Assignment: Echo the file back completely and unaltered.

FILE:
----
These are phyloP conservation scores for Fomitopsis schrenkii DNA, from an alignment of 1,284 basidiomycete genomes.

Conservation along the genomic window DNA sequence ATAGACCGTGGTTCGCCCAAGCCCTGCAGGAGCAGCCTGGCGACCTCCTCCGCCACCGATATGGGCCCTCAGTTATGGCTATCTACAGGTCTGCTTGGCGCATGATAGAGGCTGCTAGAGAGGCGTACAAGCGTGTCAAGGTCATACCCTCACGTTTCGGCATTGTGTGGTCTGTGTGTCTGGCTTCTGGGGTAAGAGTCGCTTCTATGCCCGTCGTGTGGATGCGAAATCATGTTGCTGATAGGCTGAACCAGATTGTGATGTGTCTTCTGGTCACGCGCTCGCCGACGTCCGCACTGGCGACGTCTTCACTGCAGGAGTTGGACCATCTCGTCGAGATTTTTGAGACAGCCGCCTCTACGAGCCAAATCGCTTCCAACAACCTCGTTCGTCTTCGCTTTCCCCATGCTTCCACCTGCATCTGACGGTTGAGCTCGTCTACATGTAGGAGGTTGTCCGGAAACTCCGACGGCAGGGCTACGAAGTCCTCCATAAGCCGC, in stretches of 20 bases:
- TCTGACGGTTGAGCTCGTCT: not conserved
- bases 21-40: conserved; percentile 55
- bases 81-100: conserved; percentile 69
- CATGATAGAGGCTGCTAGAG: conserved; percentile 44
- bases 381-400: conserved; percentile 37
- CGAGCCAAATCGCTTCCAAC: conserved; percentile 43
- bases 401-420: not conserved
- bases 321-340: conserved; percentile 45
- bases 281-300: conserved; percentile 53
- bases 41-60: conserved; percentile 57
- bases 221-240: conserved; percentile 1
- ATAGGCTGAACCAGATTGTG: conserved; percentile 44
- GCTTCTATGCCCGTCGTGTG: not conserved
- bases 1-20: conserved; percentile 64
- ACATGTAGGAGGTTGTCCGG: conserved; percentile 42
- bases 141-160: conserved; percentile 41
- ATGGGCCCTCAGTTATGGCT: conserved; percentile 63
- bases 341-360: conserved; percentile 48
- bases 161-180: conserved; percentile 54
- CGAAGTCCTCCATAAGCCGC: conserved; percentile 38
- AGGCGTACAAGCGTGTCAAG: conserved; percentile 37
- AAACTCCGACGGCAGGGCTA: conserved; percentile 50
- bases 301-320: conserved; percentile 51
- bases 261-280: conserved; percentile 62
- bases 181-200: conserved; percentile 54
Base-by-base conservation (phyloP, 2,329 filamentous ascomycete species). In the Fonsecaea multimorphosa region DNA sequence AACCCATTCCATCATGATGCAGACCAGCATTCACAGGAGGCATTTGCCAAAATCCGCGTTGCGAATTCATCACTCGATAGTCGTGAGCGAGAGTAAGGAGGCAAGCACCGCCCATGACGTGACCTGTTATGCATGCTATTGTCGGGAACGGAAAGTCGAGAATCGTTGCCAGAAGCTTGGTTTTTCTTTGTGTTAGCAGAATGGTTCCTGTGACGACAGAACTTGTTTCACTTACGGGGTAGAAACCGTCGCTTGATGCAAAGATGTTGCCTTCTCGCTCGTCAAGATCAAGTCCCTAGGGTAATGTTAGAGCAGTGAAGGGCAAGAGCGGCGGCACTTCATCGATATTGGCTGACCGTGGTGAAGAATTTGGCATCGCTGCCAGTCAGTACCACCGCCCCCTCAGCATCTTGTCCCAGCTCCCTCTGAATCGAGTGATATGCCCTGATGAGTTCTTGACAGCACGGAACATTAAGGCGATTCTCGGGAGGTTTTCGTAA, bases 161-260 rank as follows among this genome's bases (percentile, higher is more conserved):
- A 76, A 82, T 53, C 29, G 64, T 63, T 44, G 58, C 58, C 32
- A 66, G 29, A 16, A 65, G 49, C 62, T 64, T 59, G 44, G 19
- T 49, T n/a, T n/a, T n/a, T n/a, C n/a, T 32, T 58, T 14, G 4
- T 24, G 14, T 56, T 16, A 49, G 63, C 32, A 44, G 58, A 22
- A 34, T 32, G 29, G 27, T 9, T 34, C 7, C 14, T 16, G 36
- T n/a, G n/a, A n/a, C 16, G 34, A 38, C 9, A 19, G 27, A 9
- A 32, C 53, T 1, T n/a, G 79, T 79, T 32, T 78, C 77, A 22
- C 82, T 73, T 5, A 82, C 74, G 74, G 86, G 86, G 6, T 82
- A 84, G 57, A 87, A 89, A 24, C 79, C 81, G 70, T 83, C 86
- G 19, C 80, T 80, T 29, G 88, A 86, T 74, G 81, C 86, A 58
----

These are phyloP conservation scores for Fomitopsis schrenkii DNA, from an alignment of 1,284 basidiomycete genomes.

Conservation along the genomic window DNA sequence ATAGACCGTGGTTCGCCCAAGCCCTGCAGGAGCAGCCTGGCGACCTCCTCCGCCACCGATATGGGCCCTCAGTTATGGCTATCTACAGGTCTGCTTGGCGCATGATAGAGGCTGCTAGAGAGGCGTACAAGCGTGTCAAGGTCATACCCTCACGTTTCGGCATTGTGTGGTCTGTGTGTCTGGCTTCTGGGGTAAGAGTCGCTTCTATGCCCGTCGTGTGGATGCGAAATCATGTTGCTGATAGGCTGAACCAGATTGTGATGTGTCTTCTGGTCACGCGCTCGCCGACGTCCGCACTGGCGACGTCTTCACTGCAGGAGTTGGACCATCTCGTCGAGATTTTTGAGACAGCCGCCTCTACGAGCCAAATCGCTTCCAACAACCTCGTTCGTCTTCGCTTTCCCCATGCTTCCACCTGCATCTGACGGTTGAGCTCGTCTACATGTAGGAGGTTGTCCGGAAACTCCGACGGCAGGGCTACGAAGTCCTCCATAAGCCGC, in stretches of 20 bases:
- TCTGACGGTTGAGCTCGTCT: not conserved
- bases 21-40: conserved; percentile 55
- bases 81-100: conserved; percentile 69
- CATGATAGAGGCTGCTAGAG: conserved; percentile 44
- bases 381-400: conserved; percentile 37
- CGAGCCAAATCGCTTCCAAC: conserved; percentile 43
- bases 401-420: not conserved
- bases 321-340: conserved; percentile 45
- bases 281-300: conserved; percentile 53
- bases 41-60: conserved; percentile 57
- bases 221-240: conserved; percentile 1
- ATAGGCTGAACCAGATTGTG: conserved; percentile 44
- GCTTCTATGCCCGTCGTGTG: not conserved
- bases 1-20: conserved; percentile 64
- ACATGTAGGAGGTTGTCCGG: conserved; percentile 42
- bases 141-160: conserved; percentile 41
- ATGGGCCCTCAGTTATGGCT: conserved; percentile 63
- bases 341-360: conserved; percentile 48
- bases 161-180: conserved; percentile 54
- CGAAGTCCTCCATAAGCCGC: conserved; percentile 38
- AGGCGTACAAGCGTGTCAAG: conserved; percentile 37
- AAACTCCGACGGCAGGGCTA: conserved; percentile 50
- bases 301-320: conserved; percentile 51
- bases 261-280: conserved; percentile 62
- bases 181-200: conserved; percentile 54
Base-by-base conservation (phyloP, 2,329 filamentous ascomycete species). In the Fonsecaea multimorphosa region DNA sequence AACCCATTCCATCATGATGCAGACCAGCATTCACAGGAGGCATTTGCCAAAATCCGCGTTGCGAATTCATCACTCGATAGTCGTGAGCGAGAGTAAGGAGGCAAGCACCGCCCATGACGTGACCTGTTATGCATGCTATTGTCGGGAACGGAAAGTCGAGAATCGTTGCCAGAAGCTTGGTTTTTCTTTGTGTTAGCAGAATGGTTCCTGTGACGACAGAACTTGTTTCACTTACGGGGTAGAAACCGTCGCTTGATGCAAAGATGTTGCCTTCTCGCTCGTCAAGATCAAGTCCCTAGGGTAATGTTAGAGCAGTGAAGGGCAAGAGCGGCGGCACTTCATCGATATTGGCTGACCGTGGTGAAGAATTTGGCATCGCTGCCAGTCAGTACCACCGCCCCCTCAGCATCTTGTCCCAGCTCCCTCTGAATCGAGTGATATGCCCTGATGAGTTCTTGACAGCACGGAACATTAAGGCGATTCTCGGGAGGTTTTCGTAA, bases 161-260 rank as follows among this genome's bases (percentile, higher is more conserved):
- A 76, A 82, T 53, C 29, G 64, T 63, T 44, G 58, C 58, C 32
- A 66, G 29, A 16, A 65, G 49, C 62, T 64, T 59, G 44, G 19
- T 49, T n/a, T n/a, T n/a, T n/a, C n/a, T 32, T 58, T 14, G 4
- T 24, G 14, T 56, T 16, A 49, G 63, C 32, A 44, G 58, A 22
- A 34, T 32, G 29, G 27, T 9, T 34, C 7, C 14, T 16, G 36
- T n/a, G n/a, A n/a, C 16, G 34, A 38, C 9, A 19, G 27, A 9
- A 32, C 53, T 1, T n/a, G 79, T 79, T 32, T 78, C 77, A 22
- C 82, T 73, T 5, A 82, C 74, G 74, G 86, G 86, G 6, T 82
- A 84, G 57, A 87, A 89, A 24, C 79, C 81, G 70, T 83, C 86
- G 19, C 80, T 80, T 29, G 88, A 86, T 74, G 81, C 86, A 58